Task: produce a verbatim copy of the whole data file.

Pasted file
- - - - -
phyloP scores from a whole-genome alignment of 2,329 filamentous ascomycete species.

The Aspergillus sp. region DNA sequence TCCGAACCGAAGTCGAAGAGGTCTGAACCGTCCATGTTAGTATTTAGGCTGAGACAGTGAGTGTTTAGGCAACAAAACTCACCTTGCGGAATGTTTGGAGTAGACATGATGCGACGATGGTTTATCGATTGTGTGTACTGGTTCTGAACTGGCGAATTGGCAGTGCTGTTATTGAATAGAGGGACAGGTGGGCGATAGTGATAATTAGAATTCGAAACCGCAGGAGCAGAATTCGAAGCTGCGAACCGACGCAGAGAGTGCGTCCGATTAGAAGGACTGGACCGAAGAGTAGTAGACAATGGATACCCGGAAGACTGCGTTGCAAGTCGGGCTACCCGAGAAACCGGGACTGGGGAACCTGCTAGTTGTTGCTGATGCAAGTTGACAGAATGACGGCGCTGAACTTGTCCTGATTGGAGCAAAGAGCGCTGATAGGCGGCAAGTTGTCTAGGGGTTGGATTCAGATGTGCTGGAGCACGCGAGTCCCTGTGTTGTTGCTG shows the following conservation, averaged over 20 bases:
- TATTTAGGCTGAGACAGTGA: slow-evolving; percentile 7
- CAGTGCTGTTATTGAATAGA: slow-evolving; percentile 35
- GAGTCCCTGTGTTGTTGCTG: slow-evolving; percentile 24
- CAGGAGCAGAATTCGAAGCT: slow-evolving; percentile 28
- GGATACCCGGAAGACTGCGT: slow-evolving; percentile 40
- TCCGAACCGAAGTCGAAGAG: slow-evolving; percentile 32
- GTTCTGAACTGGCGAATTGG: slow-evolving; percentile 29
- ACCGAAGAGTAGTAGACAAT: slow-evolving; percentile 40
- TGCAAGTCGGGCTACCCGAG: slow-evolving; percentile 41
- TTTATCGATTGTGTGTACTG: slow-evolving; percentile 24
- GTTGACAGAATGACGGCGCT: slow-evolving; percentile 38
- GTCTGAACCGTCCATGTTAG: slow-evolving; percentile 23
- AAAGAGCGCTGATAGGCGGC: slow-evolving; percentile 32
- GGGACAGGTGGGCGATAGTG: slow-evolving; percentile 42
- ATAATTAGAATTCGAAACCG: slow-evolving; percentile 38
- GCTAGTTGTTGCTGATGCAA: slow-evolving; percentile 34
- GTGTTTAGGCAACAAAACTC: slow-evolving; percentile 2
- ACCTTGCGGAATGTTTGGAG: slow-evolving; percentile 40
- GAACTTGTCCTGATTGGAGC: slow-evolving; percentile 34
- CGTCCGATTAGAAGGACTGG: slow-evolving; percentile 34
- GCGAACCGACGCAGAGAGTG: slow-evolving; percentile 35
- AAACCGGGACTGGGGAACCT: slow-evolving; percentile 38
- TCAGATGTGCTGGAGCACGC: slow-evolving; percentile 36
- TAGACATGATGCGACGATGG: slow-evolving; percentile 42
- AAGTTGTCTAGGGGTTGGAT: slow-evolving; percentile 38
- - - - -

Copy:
phyloP scores from a whole-genome alignment of 2,329 filamentous ascomycete species.

The Aspergillus sp. region DNA sequence TCCGAACCGAAGTCGAAGAGGTCTGAACCGTCCATGTTAGTATTTAGGCTGAGACAGTGAGTGTTTAGGCAACAAAACTCACCTTGCGGAATGTTTGGAGTAGACATGATGCGACGATGGTTTATCGATTGTGTGTACTGGTTCTGAACTGGCGAATTGGCAGTGCTGTTATTGAATAGAGGGACAGGTGGGCGATAGTGATAATTAGAATTCGAAACCGCAGGAGCAGAATTCGAAGCTGCGAACCGACGCAGAGAGTGCGTCCGATTAGAAGGACTGGACCGAAGAGTAGTAGACAATGGATACCCGGAAGACTGCGTTGCAAGTCGGGCTACCCGAGAAACCGGGACTGGGGAACCTGCTAGTTGTTGCTGATGCAAGTTGACAGAATGACGGCGCTGAACTTGTCCTGATTGGAGCAAAGAGCGCTGATAGGCGGCAAGTTGTCTAGGGGTTGGATTCAGATGTGCTGGAGCACGCGAGTCCCTGTGTTGTTGCTG shows the following conservation, averaged over 20 bases:
- TATTTAGGCTGAGACAGTGA: slow-evolving; percentile 7
- CAGTGCTGTTATTGAATAGA: slow-evolving; percentile 35
- GAGTCCCTGTGTTGTTGCTG: slow-evolving; percentile 24
- CAGGAGCAGAATTCGAAGCT: slow-evolving; percentile 28
- GGATACCCGGAAGACTGCGT: slow-evolving; percentile 40
- TCCGAACCGAAGTCGAAGAG: slow-evolving; percentile 32
- GTTCTGAACTGGCGAATTGG: slow-evolving; percentile 29
- ACCGAAGAGTAGTAGACAAT: slow-evolving; percentile 40
- TGCAAGTCGGGCTACCCGAG: slow-evolving; percentile 41
- TTTATCGATTGTGTGTACTG: slow-evolving; percentile 24
- GTTGACAGAATGACGGCGCT: slow-evolving; percentile 38
- GTCTGAACCGTCCATGTTAG: slow-evolving; percentile 23
- AAAGAGCGCTGATAGGCGGC: slow-evolving; percentile 32
- GGGACAGGTGGGCGATAGTG: slow-evolving; percentile 42
- ATAATTAGAATTCGAAACCG: slow-evolving; percentile 38
- GCTAGTTGTTGCTGATGCAA: slow-evolving; percentile 34
- GTGTTTAGGCAACAAAACTC: slow-evolving; percentile 2
- ACCTTGCGGAATGTTTGGAG: slow-evolving; percentile 40
- GAACTTGTCCTGATTGGAGC: slow-evolving; percentile 34
- CGTCCGATTAGAAGGACTGG: slow-evolving; percentile 34
- GCGAACCGACGCAGAGAGTG: slow-evolving; percentile 35
- AAACCGGGACTGGGGAACCT: slow-evolving; percentile 38
- TCAGATGTGCTGGAGCACGC: slow-evolving; percentile 36
- TAGACATGATGCGACGATGG: slow-evolving; percentile 42
- AAGTTGTCTAGGGGTTGGAT: slow-evolving; percentile 38